It’s safe to say Red Bull are pretty badass when it comes to marketing. They haven’t just got their ducks in a row, they’ve got ducks with frickin’ laser beams. So who better to chat to about working with influencers than our pal Lucy Bairner, ex Red Bull brand manager and co-founder of cycling apparel brand LUMO?
In this interview, Lucy reflects on what the brand does well and how smaller businesses can adopt the approach.
Hi Lucy! Firstly, can you explain what type of influencer marketing you’ve done?
Before I set up LUMO with Doug, I was a brand manager at Red Bull and worked closely alongside the teams responsible for managing the athlete and opinion leader programmes. Red Bull’s take on traditional ‘sponsorship’ is very different to most brands. In fact they hate the word as it implies something transactional and one-way, when the reality of their programme is a very collaborative, natural, relationship led programme. The opinion leaders they worked with had to be the right fit for the brand and vice versa of course, but it went far beyond that. When it worked well, Red Bull literally ‘gave wings’ to athletes’ ideas and provided a platform to make those sometimes crazy ideas a reality. Red Bull is involved in sports, music and gaming so they had teams dedicated to working with up-and-coming names in those industries. What I’m trying to do at the moment is implement an ambassador programme for LUMO, using the basic principles I learnt from my time at Red Bull.
Talk us through the process of ‘recruiting’ ambassadors.
Well when it comes to scouting talent, generally the Red Bull team are pretty ingrained in the scene, be it music or sports etc. That makes it easier to find individuals on the rise before they’ve “made it”. For example Stormzy has worked closely with Red Bull for some time. The brand spotted him early on and had him recording tracks at Red Bull Studios in London which helped give him a platform for his work early before the wider mainstream industry had begun taking notice. And that’s crucial to the brand’s strategy because they’re playing a long game. The size of the company means they’re able to do that whereas other (smaller) brands could potentially struggle with that approach as you often don’t see the return on investment for years.
Once a ‘candidate’ had been selected and was on board, how did the partnership work from there?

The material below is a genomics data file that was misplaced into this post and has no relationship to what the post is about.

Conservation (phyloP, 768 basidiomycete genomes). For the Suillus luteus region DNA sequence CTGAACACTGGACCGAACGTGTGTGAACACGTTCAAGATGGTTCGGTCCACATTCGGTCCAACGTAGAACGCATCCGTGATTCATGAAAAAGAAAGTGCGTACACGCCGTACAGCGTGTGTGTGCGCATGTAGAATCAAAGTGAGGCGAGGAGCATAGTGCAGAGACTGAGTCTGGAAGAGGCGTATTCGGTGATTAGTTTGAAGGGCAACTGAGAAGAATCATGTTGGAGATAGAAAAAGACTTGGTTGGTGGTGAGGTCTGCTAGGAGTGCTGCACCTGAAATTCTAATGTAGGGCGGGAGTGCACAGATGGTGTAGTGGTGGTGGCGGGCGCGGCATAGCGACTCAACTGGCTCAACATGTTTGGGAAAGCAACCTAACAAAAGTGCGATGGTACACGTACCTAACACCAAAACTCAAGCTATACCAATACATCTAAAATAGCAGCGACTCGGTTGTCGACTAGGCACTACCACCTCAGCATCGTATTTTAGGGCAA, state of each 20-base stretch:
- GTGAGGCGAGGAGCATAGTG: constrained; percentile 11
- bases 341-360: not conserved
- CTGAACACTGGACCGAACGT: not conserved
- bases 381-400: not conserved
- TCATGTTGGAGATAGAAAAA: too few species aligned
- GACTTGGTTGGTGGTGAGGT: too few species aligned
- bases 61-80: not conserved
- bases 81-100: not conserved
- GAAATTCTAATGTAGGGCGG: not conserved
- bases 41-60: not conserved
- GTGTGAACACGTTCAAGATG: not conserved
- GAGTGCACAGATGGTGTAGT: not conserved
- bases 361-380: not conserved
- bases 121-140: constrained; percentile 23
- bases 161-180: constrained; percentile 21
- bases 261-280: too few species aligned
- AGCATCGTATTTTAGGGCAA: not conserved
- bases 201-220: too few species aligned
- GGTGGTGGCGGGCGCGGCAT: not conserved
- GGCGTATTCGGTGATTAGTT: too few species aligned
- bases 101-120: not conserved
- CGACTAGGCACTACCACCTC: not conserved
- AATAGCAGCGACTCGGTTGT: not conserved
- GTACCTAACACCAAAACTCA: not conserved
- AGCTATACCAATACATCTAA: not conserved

It was very much a personalised approach for each individual but the premise was always to give wings to people and their ideas. For examples, Red Bull Australia produced a documentary following one of their athletes, Sally Fitzgibbons on her mission to become a world champion surfer. The brand sent Sally on training camps where she’d be put through her paces, like having to hold her breath underwater for up to four minutes whilst being totally disorientated in surf survival training. Helping her improve was a way of helping her to achieve her dream and in return it provided Red Bull with some amazing branded content. Robbie Maddison is an Australian FMX rider. He said he always wanted to do a backflip over Tower Bridge. So Red Bull made it happen. There’s so many examples of Red Bull doing epic stunts, but most of these have come about as the result of the athlete themselves having a dream to make it happen that the brand have helped them to achieve.
I can imagine a brand like that has big budgets. Is that essential for this kind of marketing?
I wouldn’t say it’s essential, Red Bull had nowhere near the budgets of some of their competition, but it certainly removes barriers in terms of activations and budget restrictions. At LUMO I’m finding that now I have to work harder to come up with ideas that are feasible without spending heaps of cash to activate them. I think the key for small brands is to build relationships and invest time in people without expecting an immediate return from them. There’s now such a large industry of commercially savvy bloggers, vloggers and Instagram celebrities who won’t do anything without a commitment of spend and so just sending them product and expecting them to talk about you for free is unrealistic. At best, you might get a mention and at worst, you’ve given away a sample for nothing. Sit down with that person over a coffee, go on a bike ride, get to know them. That’s how ideas happen.